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Days later, regional officials finally acknowledge massive fuel spill in the Russian Arctic
Regional leaders from Russia’s Krasnoyarsk Krai were subject to a lecture from President Vladimir Putin for their slow response to a massive diesel spill at a combined heat and power plant (CHP) in the Arctic city of Norilsk.
The accident took place on May 29, at a plant belonging to the Norilsk-Taimyr Energy Company. A reservoir sustained damage after one of its supports suddenly began to collapse, causing depressurization, which led to a fuel spill and a fire. A total of 20,000 tons of fuel spread into the soil in the surrounding area, spilling over into nearby rivers.
According to data from Russia’s regulatory agency for natural resources, Rosprirodnadzor, after the accident bodies of water more than 20 kilometers from the site contained concentrations of petroleum products that were tens of thousands of times higher than the maximum permissible limit. The environmental NGO Greenpeace has called it one of the largest fuel spills in the history of the Arctic, drawing comparisons to the Exxon Valdez oil spill of 1989.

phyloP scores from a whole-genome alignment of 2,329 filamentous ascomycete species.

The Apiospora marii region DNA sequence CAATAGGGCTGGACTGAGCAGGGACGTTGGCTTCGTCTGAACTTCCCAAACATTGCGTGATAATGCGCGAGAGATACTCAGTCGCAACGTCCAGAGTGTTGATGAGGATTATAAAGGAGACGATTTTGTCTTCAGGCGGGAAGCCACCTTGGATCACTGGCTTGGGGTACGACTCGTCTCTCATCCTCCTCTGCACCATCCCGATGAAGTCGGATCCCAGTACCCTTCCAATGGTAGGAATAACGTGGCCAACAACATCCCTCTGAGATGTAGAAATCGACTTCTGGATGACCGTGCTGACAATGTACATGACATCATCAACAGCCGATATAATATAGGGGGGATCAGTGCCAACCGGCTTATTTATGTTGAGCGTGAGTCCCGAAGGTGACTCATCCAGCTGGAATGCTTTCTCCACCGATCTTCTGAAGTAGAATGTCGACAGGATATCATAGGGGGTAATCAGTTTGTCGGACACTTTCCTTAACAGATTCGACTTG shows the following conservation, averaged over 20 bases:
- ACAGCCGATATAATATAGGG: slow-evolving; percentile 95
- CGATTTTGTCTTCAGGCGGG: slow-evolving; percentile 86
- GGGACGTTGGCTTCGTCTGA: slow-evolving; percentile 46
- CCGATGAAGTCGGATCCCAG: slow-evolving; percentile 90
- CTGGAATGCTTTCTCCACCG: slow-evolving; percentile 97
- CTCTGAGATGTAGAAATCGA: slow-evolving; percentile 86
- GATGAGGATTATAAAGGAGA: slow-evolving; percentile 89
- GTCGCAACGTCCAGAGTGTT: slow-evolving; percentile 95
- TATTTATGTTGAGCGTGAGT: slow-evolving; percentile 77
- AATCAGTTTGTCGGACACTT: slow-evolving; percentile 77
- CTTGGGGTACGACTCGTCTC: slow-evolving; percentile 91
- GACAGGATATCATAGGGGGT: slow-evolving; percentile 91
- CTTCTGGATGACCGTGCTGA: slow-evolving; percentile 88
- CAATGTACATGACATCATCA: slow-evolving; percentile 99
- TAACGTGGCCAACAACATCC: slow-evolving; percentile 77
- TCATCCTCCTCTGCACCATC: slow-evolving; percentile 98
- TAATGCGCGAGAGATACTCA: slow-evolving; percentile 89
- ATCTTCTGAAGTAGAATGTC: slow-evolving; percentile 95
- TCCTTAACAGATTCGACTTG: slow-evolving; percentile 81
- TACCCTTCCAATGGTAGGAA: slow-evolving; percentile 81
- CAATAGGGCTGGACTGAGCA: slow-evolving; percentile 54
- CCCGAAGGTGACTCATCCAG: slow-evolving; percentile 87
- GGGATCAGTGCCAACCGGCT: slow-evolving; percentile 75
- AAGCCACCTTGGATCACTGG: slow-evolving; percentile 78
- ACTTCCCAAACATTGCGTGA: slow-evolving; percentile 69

The authorities responded to the situation two days later, Krasnoyarsk Krai Governor Alexander Uss admitted during a conversation with Putin on June 3. According to the governor, experts had assured the local authorities that there was no danger of pollution. He claims that officials “only became aware of the real picture” on May 31, “after the appearance of alarming information on social networks and persistent questions.” During the video conference, the Head of Russia’s Emergency Situations Ministry (MChS), Evgeny Zinichev, confirmed that his department did not find out about the accident until May 31.
Governor Uss also said that he could not make predictions about how long cleanup might take. “What exactly will be done? You’re the governor, after all!” Putin said in response.
Following the video conference, Putin instructed law enforcement agencies to clarify why information about the accident came through so late, and approved the idea of declaring an emergency situation in the region at the federal level.
Shortly afterwards, the Russian Investigative Committee announced that its central office will be investigating the causes and consequences of the fuel spill. Officials have also launched criminal proceedings in connection with the accident — for damage to land, water pollution, and workplace violations of environmental protection regulations — and detained the supervisor on duty at the site at the time of the spill as a suspect.
The Krasnoyarsk Krai declared a federal level emergency situation later that evening.
Translation by Eilish Hart
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